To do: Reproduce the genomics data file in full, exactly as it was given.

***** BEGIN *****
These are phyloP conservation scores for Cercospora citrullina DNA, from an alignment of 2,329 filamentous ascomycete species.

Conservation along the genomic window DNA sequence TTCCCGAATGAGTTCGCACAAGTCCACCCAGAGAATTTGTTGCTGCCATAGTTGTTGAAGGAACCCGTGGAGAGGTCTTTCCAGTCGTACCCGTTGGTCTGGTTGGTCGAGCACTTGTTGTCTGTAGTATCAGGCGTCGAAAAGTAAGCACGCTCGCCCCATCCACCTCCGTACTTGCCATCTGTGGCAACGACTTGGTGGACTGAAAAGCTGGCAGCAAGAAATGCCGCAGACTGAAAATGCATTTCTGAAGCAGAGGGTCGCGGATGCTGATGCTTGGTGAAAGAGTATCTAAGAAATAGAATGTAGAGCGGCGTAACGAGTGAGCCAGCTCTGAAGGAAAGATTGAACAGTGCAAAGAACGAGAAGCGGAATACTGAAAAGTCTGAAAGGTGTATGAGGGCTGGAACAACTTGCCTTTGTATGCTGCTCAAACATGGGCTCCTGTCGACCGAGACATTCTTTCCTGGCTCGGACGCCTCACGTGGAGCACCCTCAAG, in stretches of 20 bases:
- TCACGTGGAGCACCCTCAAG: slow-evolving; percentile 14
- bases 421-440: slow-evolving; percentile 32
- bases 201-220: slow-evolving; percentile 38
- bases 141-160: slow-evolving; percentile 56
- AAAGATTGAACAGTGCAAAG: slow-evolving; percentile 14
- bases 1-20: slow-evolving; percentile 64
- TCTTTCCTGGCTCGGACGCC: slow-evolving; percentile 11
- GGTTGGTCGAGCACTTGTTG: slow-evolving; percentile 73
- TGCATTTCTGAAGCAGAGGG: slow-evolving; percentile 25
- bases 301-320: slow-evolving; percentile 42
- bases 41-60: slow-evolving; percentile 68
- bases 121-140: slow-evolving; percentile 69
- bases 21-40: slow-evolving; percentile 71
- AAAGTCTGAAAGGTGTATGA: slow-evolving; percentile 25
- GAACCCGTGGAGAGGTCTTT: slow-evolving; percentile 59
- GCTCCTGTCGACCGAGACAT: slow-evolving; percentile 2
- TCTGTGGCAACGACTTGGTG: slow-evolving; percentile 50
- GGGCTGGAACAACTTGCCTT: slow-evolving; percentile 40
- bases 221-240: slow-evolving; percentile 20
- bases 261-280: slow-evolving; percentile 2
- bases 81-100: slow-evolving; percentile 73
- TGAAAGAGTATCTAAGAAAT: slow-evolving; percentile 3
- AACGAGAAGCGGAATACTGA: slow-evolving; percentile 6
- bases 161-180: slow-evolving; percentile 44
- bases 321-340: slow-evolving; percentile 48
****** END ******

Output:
These are phyloP conservation scores for Cercospora citrullina DNA, from an alignment of 2,329 filamentous ascomycete species.

Conservation along the genomic window DNA sequence TTCCCGAATGAGTTCGCACAAGTCCACCCAGAGAATTTGTTGCTGCCATAGTTGTTGAAGGAACCCGTGGAGAGGTCTTTCCAGTCGTACCCGTTGGTCTGGTTGGTCGAGCACTTGTTGTCTGTAGTATCAGGCGTCGAAAAGTAAGCACGCTCGCCCCATCCACCTCCGTACTTGCCATCTGTGGCAACGACTTGGTGGACTGAAAAGCTGGCAGCAAGAAATGCCGCAGACTGAAAATGCATTTCTGAAGCAGAGGGTCGCGGATGCTGATGCTTGGTGAAAGAGTATCTAAGAAATAGAATGTAGAGCGGCGTAACGAGTGAGCCAGCTCTGAAGGAAAGATTGAACAGTGCAAAGAACGAGAAGCGGAATACTGAAAAGTCTGAAAGGTGTATGAGGGCTGGAACAACTTGCCTTTGTATGCTGCTCAAACATGGGCTCCTGTCGACCGAGACATTCTTTCCTGGCTCGGACGCCTCACGTGGAGCACCCTCAAG, in stretches of 20 bases:
- TCACGTGGAGCACCCTCAAG: slow-evolving; percentile 14
- bases 421-440: slow-evolving; percentile 32
- bases 201-220: slow-evolving; percentile 38
- bases 141-160: slow-evolving; percentile 56
- AAAGATTGAACAGTGCAAAG: slow-evolving; percentile 14
- bases 1-20: slow-evolving; percentile 64
- TCTTTCCTGGCTCGGACGCC: slow-evolving; percentile 11
- GGTTGGTCGAGCACTTGTTG: slow-evolving; percentile 73
- TGCATTTCTGAAGCAGAGGG: slow-evolving; percentile 25
- bases 301-320: slow-evolving; percentile 42
- bases 41-60: slow-evolving; percentile 68
- bases 121-140: slow-evolving; percentile 69
- bases 21-40: slow-evolving; percentile 71
- AAAGTCTGAAAGGTGTATGA: slow-evolving; percentile 25
- GAACCCGTGGAGAGGTCTTT: slow-evolving; percentile 59
- GCTCCTGTCGACCGAGACAT: slow-evolving; percentile 2
- TCTGTGGCAACGACTTGGTG: slow-evolving; percentile 50
- GGGCTGGAACAACTTGCCTT: slow-evolving; percentile 40
- bases 221-240: slow-evolving; percentile 20
- bases 261-280: slow-evolving; percentile 2
- bases 81-100: slow-evolving; percentile 73
- TGAAAGAGTATCTAAGAAAT: slow-evolving; percentile 3
- AACGAGAAGCGGAATACTGA: slow-evolving; percentile 6
- bases 161-180: slow-evolving; percentile 44
- bases 321-340: slow-evolving; percentile 48